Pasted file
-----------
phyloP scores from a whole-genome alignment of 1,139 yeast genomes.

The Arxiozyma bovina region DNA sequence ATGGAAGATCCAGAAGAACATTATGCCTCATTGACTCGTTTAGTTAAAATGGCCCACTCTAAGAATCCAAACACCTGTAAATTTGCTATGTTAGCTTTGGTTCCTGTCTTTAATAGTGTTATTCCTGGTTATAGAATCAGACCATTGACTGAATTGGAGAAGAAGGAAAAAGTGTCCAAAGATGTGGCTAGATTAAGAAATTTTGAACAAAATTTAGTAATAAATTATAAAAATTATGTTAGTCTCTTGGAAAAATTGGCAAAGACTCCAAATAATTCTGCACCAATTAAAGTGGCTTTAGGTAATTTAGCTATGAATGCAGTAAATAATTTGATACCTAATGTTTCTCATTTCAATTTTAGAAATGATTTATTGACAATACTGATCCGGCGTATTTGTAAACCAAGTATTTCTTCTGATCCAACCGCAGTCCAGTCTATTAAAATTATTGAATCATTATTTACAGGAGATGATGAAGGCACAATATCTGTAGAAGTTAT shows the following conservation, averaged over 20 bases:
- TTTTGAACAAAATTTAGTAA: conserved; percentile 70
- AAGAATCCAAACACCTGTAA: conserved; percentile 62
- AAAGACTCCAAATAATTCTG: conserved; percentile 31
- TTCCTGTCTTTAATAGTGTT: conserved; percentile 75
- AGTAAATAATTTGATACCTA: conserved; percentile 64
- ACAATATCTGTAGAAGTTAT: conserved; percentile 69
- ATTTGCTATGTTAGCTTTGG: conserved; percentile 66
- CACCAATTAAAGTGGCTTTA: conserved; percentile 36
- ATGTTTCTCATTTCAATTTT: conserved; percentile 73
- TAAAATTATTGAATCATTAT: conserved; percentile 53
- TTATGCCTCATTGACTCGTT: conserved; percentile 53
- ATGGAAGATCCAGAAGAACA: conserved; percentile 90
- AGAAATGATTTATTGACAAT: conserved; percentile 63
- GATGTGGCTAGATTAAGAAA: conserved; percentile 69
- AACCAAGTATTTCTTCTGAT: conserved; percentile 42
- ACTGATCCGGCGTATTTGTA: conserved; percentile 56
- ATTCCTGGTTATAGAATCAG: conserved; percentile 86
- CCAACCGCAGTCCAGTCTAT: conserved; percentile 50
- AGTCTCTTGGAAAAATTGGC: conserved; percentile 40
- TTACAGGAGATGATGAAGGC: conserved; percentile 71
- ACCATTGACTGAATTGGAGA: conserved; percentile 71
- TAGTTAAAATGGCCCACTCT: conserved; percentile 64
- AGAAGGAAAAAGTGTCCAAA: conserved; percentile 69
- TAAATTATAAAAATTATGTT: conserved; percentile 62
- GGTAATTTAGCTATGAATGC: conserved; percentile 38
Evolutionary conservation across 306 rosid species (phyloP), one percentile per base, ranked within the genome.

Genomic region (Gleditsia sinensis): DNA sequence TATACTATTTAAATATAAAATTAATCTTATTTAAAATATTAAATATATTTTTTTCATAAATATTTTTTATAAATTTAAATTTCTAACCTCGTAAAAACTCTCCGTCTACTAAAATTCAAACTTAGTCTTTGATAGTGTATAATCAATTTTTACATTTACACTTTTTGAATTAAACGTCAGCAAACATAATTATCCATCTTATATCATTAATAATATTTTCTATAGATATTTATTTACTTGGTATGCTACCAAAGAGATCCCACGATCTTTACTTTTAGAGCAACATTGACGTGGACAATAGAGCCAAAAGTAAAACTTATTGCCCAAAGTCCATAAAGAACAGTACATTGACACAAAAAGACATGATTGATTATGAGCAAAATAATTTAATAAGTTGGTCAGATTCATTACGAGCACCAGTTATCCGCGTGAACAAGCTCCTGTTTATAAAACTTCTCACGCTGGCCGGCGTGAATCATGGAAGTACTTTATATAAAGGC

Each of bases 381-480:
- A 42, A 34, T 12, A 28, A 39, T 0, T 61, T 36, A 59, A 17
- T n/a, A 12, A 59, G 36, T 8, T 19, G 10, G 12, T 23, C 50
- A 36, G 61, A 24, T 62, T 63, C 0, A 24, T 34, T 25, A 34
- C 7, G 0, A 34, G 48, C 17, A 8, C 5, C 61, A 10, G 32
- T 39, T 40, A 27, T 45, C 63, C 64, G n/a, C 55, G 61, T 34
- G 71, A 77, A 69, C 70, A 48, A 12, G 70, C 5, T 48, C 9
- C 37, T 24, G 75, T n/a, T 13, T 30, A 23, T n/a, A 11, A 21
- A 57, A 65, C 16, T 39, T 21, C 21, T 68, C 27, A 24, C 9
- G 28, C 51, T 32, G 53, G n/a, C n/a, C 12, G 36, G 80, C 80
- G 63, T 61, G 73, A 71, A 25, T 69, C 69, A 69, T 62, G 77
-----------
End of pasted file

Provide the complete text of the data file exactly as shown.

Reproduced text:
phyloP scores from a whole-genome alignment of 1,139 yeast genomes.

The Arxiozyma bovina region DNA sequence ATGGAAGATCCAGAAGAACATTATGCCTCATTGACTCGTTTAGTTAAAATGGCCCACTCTAAGAATCCAAACACCTGTAAATTTGCTATGTTAGCTTTGGTTCCTGTCTTTAATAGTGTTATTCCTGGTTATAGAATCAGACCATTGACTGAATTGGAGAAGAAGGAAAAAGTGTCCAAAGATGTGGCTAGATTAAGAAATTTTGAACAAAATTTAGTAATAAATTATAAAAATTATGTTAGTCTCTTGGAAAAATTGGCAAAGACTCCAAATAATTCTGCACCAATTAAAGTGGCTTTAGGTAATTTAGCTATGAATGCAGTAAATAATTTGATACCTAATGTTTCTCATTTCAATTTTAGAAATGATTTATTGACAATACTGATCCGGCGTATTTGTAAACCAAGTATTTCTTCTGATCCAACCGCAGTCCAGTCTATTAAAATTATTGAATCATTATTTACAGGAGATGATGAAGGCACAATATCTGTAGAAGTTAT shows the following conservation, averaged over 20 bases:
- TTTTGAACAAAATTTAGTAA: conserved; percentile 70
- AAGAATCCAAACACCTGTAA: conserved; percentile 62
- AAAGACTCCAAATAATTCTG: conserved; percentile 31
- TTCCTGTCTTTAATAGTGTT: conserved; percentile 75
- AGTAAATAATTTGATACCTA: conserved; percentile 64
- ACAATATCTGTAGAAGTTAT: conserved; percentile 69
- ATTTGCTATGTTAGCTTTGG: conserved; percentile 66
- CACCAATTAAAGTGGCTTTA: conserved; percentile 36
- ATGTTTCTCATTTCAATTTT: conserved; percentile 73
- TAAAATTATTGAATCATTAT: conserved; percentile 53
- TTATGCCTCATTGACTCGTT: conserved; percentile 53
- ATGGAAGATCCAGAAGAACA: conserved; percentile 90
- AGAAATGATTTATTGACAAT: conserved; percentile 63
- GATGTGGCTAGATTAAGAAA: conserved; percentile 69
- AACCAAGTATTTCTTCTGAT: conserved; percentile 42
- ACTGATCCGGCGTATTTGTA: conserved; percentile 56
- ATTCCTGGTTATAGAATCAG: conserved; percentile 86
- CCAACCGCAGTCCAGTCTAT: conserved; percentile 50
- AGTCTCTTGGAAAAATTGGC: conserved; percentile 40
- TTACAGGAGATGATGAAGGC: conserved; percentile 71
- ACCATTGACTGAATTGGAGA: conserved; percentile 71
- TAGTTAAAATGGCCCACTCT: conserved; percentile 64
- AGAAGGAAAAAGTGTCCAAA: conserved; percentile 69
- TAAATTATAAAAATTATGTT: conserved; percentile 62
- GGTAATTTAGCTATGAATGC: conserved; percentile 38
Evolutionary conservation across 306 rosid species (phyloP), one percentile per base, ranked within the genome.

Genomic region (Gleditsia sinensis): DNA sequence TATACTATTTAAATATAAAATTAATCTTATTTAAAATATTAAATATATTTTTTTCATAAATATTTTTTATAAATTTAAATTTCTAACCTCGTAAAAACTCTCCGTCTACTAAAATTCAAACTTAGTCTTTGATAGTGTATAATCAATTTTTACATTTACACTTTTTGAATTAAACGTCAGCAAACATAATTATCCATCTTATATCATTAATAATATTTTCTATAGATATTTATTTACTTGGTATGCTACCAAAGAGATCCCACGATCTTTACTTTTAGAGCAACATTGACGTGGACAATAGAGCCAAAAGTAAAACTTATTGCCCAAAGTCCATAAAGAACAGTACATTGACACAAAAAGACATGATTGATTATGAGCAAAATAATTTAATAAGTTGGTCAGATTCATTACGAGCACCAGTTATCCGCGTGAACAAGCTCCTGTTTATAAAACTTCTCACGCTGGCCGGCGTGAATCATGGAAGTACTTTATATAAAGGC

Each of bases 381-480:
- A 42, A 34, T 12, A 28, A 39, T 0, T 61, T 36, A 59, A 17
- T n/a, A 12, A 59, G 36, T 8, T 19, G 10, G 12, T 23, C 50
- A 36, G 61, A 24, T 62, T 63, C 0, A 24, T 34, T 25, A 34
- C 7, G 0, A 34, G 48, C 17, A 8, C 5, C 61, A 10, G 32
- T 39, T 40, A 27, T 45, C 63, C 64, G n/a, C 55, G 61, T 34
- G 71, A 77, A 69, C 70, A 48, A 12, G 70, C 5, T 48, C 9
- C 37, T 24, G 75, T n/a, T 13, T 30, A 23, T n/a, A 11, A 21
- A 57, A 65, C 16, T 39, T 21, C 21, T 68, C 27, A 24, C 9
- G 28, C 51, T 32, G 53, G n/a, C n/a, C 12, G 36, G 80, C 80
- G 63, T 61, G 73, A 71, A 25, T 69, C 69, A 69, T 62, G 77